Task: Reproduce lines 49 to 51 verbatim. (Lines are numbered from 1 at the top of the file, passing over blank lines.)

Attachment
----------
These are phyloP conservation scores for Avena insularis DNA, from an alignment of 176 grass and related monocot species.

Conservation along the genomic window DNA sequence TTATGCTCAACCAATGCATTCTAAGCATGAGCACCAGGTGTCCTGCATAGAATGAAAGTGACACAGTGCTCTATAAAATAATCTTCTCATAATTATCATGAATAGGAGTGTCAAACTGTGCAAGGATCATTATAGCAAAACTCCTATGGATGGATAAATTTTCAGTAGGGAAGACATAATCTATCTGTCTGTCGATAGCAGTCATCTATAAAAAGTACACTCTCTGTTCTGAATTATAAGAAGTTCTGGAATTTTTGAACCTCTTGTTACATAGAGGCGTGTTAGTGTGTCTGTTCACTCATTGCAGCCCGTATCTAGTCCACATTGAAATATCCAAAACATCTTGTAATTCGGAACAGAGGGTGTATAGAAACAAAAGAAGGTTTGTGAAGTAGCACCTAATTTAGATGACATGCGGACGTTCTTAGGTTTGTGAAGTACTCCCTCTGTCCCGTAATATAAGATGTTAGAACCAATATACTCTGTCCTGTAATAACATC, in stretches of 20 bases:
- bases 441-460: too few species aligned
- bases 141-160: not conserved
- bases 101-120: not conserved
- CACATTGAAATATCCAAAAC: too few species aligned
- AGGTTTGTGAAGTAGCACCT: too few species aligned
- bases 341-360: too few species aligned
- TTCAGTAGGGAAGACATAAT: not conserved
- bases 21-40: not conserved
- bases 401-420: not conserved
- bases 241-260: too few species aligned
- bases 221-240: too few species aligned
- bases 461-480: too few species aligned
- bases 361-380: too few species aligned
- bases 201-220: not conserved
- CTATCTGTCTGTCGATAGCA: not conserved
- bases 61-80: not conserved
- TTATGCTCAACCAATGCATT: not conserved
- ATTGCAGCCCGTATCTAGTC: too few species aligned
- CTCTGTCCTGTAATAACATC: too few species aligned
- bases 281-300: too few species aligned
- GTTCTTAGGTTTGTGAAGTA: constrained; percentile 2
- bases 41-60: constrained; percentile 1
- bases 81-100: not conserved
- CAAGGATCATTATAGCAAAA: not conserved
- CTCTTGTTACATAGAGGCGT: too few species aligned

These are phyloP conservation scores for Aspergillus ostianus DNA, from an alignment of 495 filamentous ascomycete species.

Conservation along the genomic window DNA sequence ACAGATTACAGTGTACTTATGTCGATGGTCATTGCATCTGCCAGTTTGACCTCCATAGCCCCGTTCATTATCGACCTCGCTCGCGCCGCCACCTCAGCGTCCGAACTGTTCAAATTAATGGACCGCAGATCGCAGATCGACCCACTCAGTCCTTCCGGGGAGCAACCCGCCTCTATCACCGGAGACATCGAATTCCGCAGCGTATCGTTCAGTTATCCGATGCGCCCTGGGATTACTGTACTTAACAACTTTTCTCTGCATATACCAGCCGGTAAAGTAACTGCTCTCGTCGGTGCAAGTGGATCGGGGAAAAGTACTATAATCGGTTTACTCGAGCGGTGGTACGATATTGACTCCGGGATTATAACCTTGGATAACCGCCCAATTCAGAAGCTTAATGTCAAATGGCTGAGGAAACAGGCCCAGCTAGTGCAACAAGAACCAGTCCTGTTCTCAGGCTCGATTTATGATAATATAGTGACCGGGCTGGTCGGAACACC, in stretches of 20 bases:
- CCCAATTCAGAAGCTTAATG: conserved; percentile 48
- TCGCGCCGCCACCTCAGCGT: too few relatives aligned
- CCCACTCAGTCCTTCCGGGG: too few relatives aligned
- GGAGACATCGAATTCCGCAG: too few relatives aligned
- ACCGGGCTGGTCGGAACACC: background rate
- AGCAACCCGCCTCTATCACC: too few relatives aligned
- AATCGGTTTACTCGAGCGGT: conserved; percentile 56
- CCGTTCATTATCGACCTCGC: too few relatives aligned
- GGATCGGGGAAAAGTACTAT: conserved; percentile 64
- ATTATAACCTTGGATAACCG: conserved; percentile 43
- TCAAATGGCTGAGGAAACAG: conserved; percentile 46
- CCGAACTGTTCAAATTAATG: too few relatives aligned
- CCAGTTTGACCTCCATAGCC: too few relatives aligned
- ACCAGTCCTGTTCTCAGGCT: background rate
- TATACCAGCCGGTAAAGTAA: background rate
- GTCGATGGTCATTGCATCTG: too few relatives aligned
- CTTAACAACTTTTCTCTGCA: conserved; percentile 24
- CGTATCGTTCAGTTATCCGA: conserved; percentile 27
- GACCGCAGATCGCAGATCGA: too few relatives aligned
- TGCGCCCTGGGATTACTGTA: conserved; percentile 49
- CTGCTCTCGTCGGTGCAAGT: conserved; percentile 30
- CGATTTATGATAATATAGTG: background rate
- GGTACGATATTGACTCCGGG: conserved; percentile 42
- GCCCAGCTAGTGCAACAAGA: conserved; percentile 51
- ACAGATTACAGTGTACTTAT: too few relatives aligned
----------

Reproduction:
- TGCGCCCTGGGATTACTGTA: conserved; percentile 49
- CTGCTCTCGTCGGTGCAAGT: conserved; percentile 30
- CGATTTATGATAATATAGTG: background rate